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Default SUCCESS! Atlas V 411 (AV-076) SBIRS GEO Flight 4 Friday, Jan. 19, 2018 7:48 p.m. EST
by Nicholas Kang 01-17-2018, 12:26 PM

A United Launch Alliance Atlas V rocket will launch the fourth Geostationary Satellite of the Space-Based Infrared for the United States Air Force. This launch will mark the completion of the fully operational SBIRS constellation with four satellites in Geostationary Orbit and at least a pair of functional hosted payloads on satellites in Highly Elliptical Orbits to provide global missile warning and tracking capability via staring and scanning sensors installed on each satellite, capable of detecting infrared signatures of Intercontinental Ballistic Missiles as well as the much fainter signatures of short -range missiles. Atlas V AV-076 will fly in the 411 configuration with one Solid Rocket Boosters, using a more-powerful than previous SBIRS missions to provide sufficient margin for the deorbitation of the Centaur upper stage.

Launch date:
January 19, 2018
Window open:
7:48 p.m. EST
Window close:
8:28 p.m. EST
Launch site:
Space Launch Complex 41, Cape Canaveral Air Force Station, Florida
L*Click here to restart the timer*

Mission Insignia

Launch coverage: (beginning at 7:28 p.m. EST)


SBIRS-GEO (Space Based Infra Red Sensor - Geostationary) is the geostationary component of the SBIRS-High program, which will replace the DSP system of early warning satellites in providing early warning for Intercontinental Ballistic Missile launches.

The SBIRS sensors are designed to provide greater flexibility and sensitivity than DSP and can detect short-wave and expanded mid-wave infrared signals allowing the system to perform a broader set of missions. These enhanced capabilities will result in improved prediction accuracy for global strategic and tactical warfighters.

The SBIRS-GEO spacecraft is a 3-axis stabilized A2100M platform with a scanning sensor and a staring sensor. Sensor pointing is accomplished with pointing mirrors within the telescopes. The GEO scanning sensor will provide a shorter revisit time than DSP over its full field of view, while the staring sensor will be used for step-stare or dedicated stare operations over smaller areas.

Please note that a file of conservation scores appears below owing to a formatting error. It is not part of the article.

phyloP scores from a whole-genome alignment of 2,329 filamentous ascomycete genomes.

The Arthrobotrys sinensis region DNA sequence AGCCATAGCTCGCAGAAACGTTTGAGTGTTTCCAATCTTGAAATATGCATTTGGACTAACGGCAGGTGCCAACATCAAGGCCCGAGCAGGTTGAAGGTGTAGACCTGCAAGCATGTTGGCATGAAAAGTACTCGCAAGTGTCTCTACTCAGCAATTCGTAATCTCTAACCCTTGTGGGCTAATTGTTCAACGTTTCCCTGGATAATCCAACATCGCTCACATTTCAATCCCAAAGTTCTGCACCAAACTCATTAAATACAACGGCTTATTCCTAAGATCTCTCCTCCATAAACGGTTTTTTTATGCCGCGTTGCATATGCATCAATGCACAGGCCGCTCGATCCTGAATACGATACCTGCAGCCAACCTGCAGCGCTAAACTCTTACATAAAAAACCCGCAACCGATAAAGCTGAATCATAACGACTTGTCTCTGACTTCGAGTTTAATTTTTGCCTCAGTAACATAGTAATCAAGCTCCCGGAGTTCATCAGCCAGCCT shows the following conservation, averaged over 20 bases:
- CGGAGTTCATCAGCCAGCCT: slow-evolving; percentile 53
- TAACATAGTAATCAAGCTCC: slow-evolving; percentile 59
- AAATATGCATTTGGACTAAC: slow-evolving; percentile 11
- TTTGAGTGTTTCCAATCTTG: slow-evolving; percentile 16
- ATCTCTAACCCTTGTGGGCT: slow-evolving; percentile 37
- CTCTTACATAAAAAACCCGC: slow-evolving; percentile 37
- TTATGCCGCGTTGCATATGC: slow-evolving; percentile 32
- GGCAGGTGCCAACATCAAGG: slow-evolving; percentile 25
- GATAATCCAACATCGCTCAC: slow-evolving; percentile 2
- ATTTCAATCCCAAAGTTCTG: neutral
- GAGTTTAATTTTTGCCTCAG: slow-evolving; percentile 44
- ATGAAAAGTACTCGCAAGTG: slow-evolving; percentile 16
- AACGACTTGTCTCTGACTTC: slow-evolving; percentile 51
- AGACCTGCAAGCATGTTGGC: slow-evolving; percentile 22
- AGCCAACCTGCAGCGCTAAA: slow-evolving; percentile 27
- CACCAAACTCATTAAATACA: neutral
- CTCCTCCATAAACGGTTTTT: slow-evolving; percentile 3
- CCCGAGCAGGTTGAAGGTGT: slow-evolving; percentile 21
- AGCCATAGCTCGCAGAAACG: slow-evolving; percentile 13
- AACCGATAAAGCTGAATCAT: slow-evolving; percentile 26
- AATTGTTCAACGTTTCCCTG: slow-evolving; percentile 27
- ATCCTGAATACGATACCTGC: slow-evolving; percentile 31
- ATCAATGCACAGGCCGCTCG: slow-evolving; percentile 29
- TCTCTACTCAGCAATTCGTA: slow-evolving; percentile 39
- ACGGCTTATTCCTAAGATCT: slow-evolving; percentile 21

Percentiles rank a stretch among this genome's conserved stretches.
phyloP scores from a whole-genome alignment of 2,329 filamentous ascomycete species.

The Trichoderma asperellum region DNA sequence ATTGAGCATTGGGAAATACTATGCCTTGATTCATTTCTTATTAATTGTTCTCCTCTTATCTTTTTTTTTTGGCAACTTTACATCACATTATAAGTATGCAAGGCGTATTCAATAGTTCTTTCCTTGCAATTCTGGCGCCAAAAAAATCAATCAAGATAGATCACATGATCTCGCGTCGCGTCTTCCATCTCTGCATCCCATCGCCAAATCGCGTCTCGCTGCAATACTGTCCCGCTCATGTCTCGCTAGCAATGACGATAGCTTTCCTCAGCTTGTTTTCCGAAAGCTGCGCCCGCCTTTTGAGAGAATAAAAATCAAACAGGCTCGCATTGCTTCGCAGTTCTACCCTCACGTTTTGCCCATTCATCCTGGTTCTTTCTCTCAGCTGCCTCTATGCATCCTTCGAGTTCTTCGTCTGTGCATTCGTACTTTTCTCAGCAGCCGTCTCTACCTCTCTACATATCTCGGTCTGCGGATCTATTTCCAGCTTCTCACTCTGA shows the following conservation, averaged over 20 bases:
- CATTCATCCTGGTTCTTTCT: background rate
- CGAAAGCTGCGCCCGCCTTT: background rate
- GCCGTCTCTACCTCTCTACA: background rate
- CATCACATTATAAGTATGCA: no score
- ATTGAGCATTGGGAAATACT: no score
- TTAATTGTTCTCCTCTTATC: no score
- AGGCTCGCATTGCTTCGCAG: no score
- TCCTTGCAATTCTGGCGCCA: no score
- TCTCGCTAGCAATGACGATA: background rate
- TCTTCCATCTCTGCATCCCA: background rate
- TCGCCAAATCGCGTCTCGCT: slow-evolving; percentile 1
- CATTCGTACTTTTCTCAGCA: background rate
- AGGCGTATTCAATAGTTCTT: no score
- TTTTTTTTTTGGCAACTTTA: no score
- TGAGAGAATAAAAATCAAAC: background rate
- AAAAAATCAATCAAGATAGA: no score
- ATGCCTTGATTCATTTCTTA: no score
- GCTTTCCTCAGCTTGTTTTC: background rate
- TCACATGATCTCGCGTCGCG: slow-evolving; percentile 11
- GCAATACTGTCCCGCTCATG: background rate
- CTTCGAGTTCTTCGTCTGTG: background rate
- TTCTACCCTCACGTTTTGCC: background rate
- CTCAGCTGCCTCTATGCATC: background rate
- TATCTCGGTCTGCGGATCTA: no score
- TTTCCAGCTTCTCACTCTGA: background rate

Type / Application:
  • Early Warning
  • USAF
  • Lockheed Martin
  • 2 SBIRS sensors (scanning and staring)
  • A2100M
  • ?
  • LEROS-1C
  • 2 deployable solar arrays
  • batteries
Life Time:
  • 12 years
Launch Mass:
  • ~ 4500 kg
  • GEO
  • (SBIRS GEO Flight 4 Orbit at Separation) Perigee Altitude: 100.0 nmi
  • Apogee Altitude: 19358 nmi
  • Inclination: 16.88 deg
  • Argument of Perigee: 178.0 deg

Launch Vehicle:
The Atlas V 411 Launch Vehicle is a part of the flight proven Atlas V 400/500 family that is being operated by United Launch Alliance. Atlas V 411 takes advantage of the modular approach taken to Solid Rocket Motors on Atlas V that allows between zero and five SRMs (three for the 400 series) to be attached to the rocket to cater the launcher specifically for the requirements of the payload to be delivered to orbit. The 411 configuration has two stages, a Common Core Booster – with a single Solid Rocket Motors attached to it – and a Centaur Upper Stage. Centaur can make multiple burns to deliver payloads to a variety of orbits including Low Earth Orbit, Geostationary Transfer Orbit and Geostationary Orbit as well as Earth Escape Trajectories.

Because of its very specific performance range, Atlas V 411 only has flown three times to date first with the commercial Astra 1KR satellite in 2006 followed by the classified NROL-28 and 34 missions for the National Reconnaissance Office in 2008 ad 2011.

Every Atlas V version has a three digit ID-Number:
First Digit: Payload Fairing diameter: 4XX – 4m Diameter; 5XX – 5.4m Diameter